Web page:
Marcos and Duterte: Undeclared rivals
To paraphrase Isaac Asimov, cheap drama is the refuge of the incompetent. The Duterte administration’s “Squid Game”-style plot twists over the weekend were suspenseful enough to warrant some attention, if not dreadful anticipation. To be fair, the roller-coaster plot turned out even more twisted than many had expected, though I doubt it would perform well on the Rotten Tomatoes review-aggregation barometer.
But the flagrant and unabashed mockery of the “substitution” candidacy process, which came as totally unsurprising to all the other candidates, was not only an affront to our constitution and democratic principles. It was also a reflection of the rotten core of performative populism.
From the very beginning of his campaign for Malacañang, President Duterte primarily relied on click-bait antics and contrived authenticity rather than any semblance of competent, modern statesmanship. On almost every objective indicator of actual governance, as attested to by countless global surveys, he has seesawed between mediocrity at best and utter incompetence at worst throughout the COVID-19 pandemic.
What Mr. Duterte has lacked in actual competence, however, he has always sought to compensate for through scintillating drama, albeit of the most vacuous kind. His circus-like maneuvers are symptoms of two major weaknesses, one institutional and the other personalistic.
First, it reveals his utter lack of respect for our electoral institutions and the broader electorate. But it equally reveals the long undeclared rivalry in Philippine politics ahead of next year’s elections: the House of Duterte versus the House of Marcos.
The country is about to pay the price for its past negligence. No self-respecting democracy would have tolerated, let alone elected, someone who openly threatens the very foundations of democratic politics. And a few nanoseconds of critical thinking would have burned through vacuous claims of “political will” and preposterous pledges of solving intractable and complex national issues within a span of only “six months.”
But this is also the product of reckless abandon on an institutional level. Up until today, there are many experts who question the circumstances under which Mr. Duterte was seamlessly allowed to pull off his controversial “substitution” candidacy in 2015.
His decisive victory in the 2016 elections only emboldened his worst instincts, unleashing a catastrophic drug war that has claimed thousands of lives without fulfilling a single public policy objective. So, can one blame him for yet again upping his antics ahead of next year’s elections after such uninterrupted impunity for the past six years?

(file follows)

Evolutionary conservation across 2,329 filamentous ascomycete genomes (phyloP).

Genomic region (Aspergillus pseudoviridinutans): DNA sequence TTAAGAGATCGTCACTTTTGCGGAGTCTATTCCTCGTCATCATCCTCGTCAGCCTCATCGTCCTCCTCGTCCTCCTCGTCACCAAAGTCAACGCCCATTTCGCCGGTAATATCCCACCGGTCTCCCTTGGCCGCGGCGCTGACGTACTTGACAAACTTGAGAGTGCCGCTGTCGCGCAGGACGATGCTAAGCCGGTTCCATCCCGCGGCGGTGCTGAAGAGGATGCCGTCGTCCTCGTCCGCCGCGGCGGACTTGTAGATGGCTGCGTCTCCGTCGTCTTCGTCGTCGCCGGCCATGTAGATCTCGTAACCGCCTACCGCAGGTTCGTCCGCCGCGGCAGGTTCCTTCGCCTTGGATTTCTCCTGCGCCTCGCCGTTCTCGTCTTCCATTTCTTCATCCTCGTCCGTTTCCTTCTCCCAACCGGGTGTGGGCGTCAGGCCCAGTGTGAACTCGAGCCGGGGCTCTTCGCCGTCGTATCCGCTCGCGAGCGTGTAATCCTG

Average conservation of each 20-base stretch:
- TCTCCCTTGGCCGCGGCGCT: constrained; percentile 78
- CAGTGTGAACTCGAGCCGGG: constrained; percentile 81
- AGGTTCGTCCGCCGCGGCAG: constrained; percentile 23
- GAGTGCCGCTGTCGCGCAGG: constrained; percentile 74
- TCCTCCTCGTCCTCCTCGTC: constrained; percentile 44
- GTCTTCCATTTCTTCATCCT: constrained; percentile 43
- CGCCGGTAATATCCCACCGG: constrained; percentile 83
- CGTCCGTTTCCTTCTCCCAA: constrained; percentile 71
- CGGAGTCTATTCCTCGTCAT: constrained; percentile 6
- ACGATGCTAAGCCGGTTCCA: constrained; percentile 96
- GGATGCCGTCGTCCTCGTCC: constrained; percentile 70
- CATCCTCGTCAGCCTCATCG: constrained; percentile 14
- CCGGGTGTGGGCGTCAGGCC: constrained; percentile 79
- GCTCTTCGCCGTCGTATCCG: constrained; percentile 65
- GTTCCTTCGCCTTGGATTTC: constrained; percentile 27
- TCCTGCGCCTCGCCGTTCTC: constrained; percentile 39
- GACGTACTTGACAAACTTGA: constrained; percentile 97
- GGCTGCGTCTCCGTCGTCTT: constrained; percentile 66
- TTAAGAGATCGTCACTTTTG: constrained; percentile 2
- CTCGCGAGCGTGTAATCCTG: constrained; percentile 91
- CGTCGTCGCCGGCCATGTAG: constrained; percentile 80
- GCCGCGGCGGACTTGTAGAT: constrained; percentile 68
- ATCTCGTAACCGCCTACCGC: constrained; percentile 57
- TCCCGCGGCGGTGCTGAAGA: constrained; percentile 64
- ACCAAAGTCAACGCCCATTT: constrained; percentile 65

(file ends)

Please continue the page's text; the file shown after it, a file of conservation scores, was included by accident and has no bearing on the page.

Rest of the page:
Still, Mr. Duterte’s unabashed toying with election rules also reveals a fundamental weakness. Unlike his daughter, the President has refused to read the writing on the wall. Neither does he want to end up as a curtain-raiser for the return of the Marcoses.
After flirting with gold, Davao City Mayor Sara Duterte was wise enough to acknowledge that the momentum is on the side of the Marcoses, who have consolidated a nationwide network of support as the de facto standard-bearer of the opposition to the post-Edsa political order. Thus, her 11th-hour decision to settle for (an uncertain) silver in order to head off a bitter clash with the ascendant Marcoses.
After days of suspended anticipation, big party stalwarts such as former president Gloria Macapagal-Arroyo convinced her to give way to Ferdinand “Bongbong” Marcos Jr., who, as the surging candidate, is in no mood to slide down or out of the race for the highest office in the land.
Former first lady Imelda Marcos, 92, is even more impatient for her moment of vindication three decades since their return from exile and, should they prevail next year, exactly five decades since the declaration of martial law by her late husband.
Almost all surveys suggest that the Marcoses are as much on an upward trajectory as the Dutertes are on a downward one. Refusing to succumb to facts, and dreadful of the rapidly shifting balance of forces on the ground, the incumbent has desperately clung on to his “Plan A,” namely running in tandem with his long-time aide, Sen. Christopher “Bong” Go.
But by dividing the House of Duterte, and splitting the Mindanao vote among multiple contenders, he might end up strengthening the hands of the opposition, which can now worry less about a Marcos surge in the South. The race has now entered a twilight zone.
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